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Macroeconomic Effects of Financial Shocks

  • Urban Jermann
  • Vincenzo Quadrini

In this paper we document the cyclical properties of U.S. firms' financial flows. Equity payouts are procyclical and debt payouts are countercyclical. We develop a model with explicit roles for debt and equity financing and explore how the observed dynamics of real and financial variables are affected by `financial shocks', that is, shocks that affect the firms' capacity to borrow. Standard productivity shocks can only partially explain the movements in real and financial variables. The addition of financial shocks brings the model much closer to the data. The recent events in the financial sector show up clearly in our model as a tightening of firms' financing conditions causing the GDP decline in 2008-09. Our analysis also suggests that the downturns in 1990-91 and 2001 were strongly influenced by changes in credit conditions.

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Paper provided by National Bureau of Economic Research, Inc in its series NBER Working Papers with number 15338.

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Date of creation: Sep 2009
Date of revision:
Publication status: published as Urban Jermann & Vincenzo Quadrini, 2012. "Macroeconomic Effects of Financial Shocks," American Economic Review, American Economic Association, vol. 102(1), pages 238-71, February.
Handle: RePEc:nbr:nberwo:15338
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  1. Benk, Szilárd & Gillman, Max & Kejak, Michal, 2005. "Credit Shocks in the Financial Deregulatory Era: Not the Usual Suspects," Cardiff Economics Working Papers E2005/13, Cardiff University, Cardiff Business School, Economics Section.
  2. Mendoza, Enrique G. & Smith, Katherine A., 2006. "Quantitative implications of a debt-deflation theory of Sudden Stops and asset prices," Journal of International Economics, Elsevier, vol. 70(1), pages 82-114, September.
  3. Michael R. Roberts & Mark T. Leary, 2004. "Do Firms Rebalance Their Capital Structures?," Econometric Society 2004 North American Summer Meetings 52, Econometric Society.
  4. Hansen, Robert S & Torregrosa, Paul, 1992. " Underwriter Compensation and Corporate Monitoring," Journal of Finance, American Finance Association, vol. 47(4), pages 1537-55, September.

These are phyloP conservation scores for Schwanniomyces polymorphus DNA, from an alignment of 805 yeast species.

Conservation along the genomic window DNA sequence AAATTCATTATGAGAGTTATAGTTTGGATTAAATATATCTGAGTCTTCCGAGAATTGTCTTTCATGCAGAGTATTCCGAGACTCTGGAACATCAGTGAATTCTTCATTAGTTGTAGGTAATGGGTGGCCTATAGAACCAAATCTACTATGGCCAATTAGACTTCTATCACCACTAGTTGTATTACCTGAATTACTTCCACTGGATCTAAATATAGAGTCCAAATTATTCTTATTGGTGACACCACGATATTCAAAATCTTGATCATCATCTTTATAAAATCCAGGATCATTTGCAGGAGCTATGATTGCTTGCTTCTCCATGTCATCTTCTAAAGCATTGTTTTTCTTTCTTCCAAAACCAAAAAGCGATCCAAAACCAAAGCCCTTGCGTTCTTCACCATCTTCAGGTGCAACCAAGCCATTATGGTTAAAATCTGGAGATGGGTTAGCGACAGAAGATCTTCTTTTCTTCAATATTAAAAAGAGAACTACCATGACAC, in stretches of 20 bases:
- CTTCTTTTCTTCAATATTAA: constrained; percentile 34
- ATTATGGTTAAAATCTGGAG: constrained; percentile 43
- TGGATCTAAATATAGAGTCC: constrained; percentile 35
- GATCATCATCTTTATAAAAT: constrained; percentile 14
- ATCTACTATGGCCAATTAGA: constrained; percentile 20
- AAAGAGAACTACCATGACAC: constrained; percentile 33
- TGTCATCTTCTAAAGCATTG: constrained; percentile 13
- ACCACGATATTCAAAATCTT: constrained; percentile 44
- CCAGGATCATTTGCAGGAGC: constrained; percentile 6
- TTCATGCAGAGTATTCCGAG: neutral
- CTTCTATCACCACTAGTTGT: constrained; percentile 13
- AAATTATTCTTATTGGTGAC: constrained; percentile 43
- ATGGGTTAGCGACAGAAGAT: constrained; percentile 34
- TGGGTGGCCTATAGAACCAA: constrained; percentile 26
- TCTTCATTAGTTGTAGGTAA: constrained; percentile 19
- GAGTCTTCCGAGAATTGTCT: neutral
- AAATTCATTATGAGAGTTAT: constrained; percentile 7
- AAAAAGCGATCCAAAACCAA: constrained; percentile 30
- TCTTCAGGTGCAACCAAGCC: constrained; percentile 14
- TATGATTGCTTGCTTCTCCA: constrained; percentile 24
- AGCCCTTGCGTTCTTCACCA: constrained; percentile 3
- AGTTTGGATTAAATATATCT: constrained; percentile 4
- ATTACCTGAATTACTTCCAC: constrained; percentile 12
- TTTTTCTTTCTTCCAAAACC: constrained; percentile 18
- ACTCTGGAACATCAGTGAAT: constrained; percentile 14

5. Altinkilic, Oya & Hansen, Robert S, 2000. "Are There Economies of Scale in Underwriting Fees? Evidence of Rising External Financing Costs," Review of Financial Studies, Society for Financial Studies, vol. 13(1), pages 191-218.
  6. Christopher Hennessy & Toni Whited, 2004. "Debt Dynamics," 2004 Meeting Papers 592, Society for Economic Dynamics.
  7. Malcolm Baker & Jeffrey Wurgler, 2000. "The Equity Share in New Issues and Aggregate Stock Returns," Journal of Finance, American Finance Association, vol. 55(5), pages 2219-2257, October.
  8. Hansen, Gary D., 1985. "Indivisible labor and the business cycle," Journal of Monetary Economics, Elsevier, vol. 16(3), pages 309-327, November.
  9. Ben Bernanke & Mark Gertler & Simon Gilchrist, 1998. "The Financial Accelerator in a Quantitative Business Cycle Framework," NBER Working Papers 6455, National Bureau of Economic Research, Inc.
  10. Choe, Hyuk & Masulis, Ronald W. & Nanda, Vikram, 1993. "Common stock offerings across the business cycle : Theory and evidence," Journal of Empirical Finance, Elsevier, vol. 1(1), pages 3-31, June.
  11. Ellen R. McGrattan & Edward C. Prescott, 2009. "Unmeasured investment and the puzzling U.S. boom in the 1990s," Staff Report 369, Federal Reserve Bank of Minneapolis.
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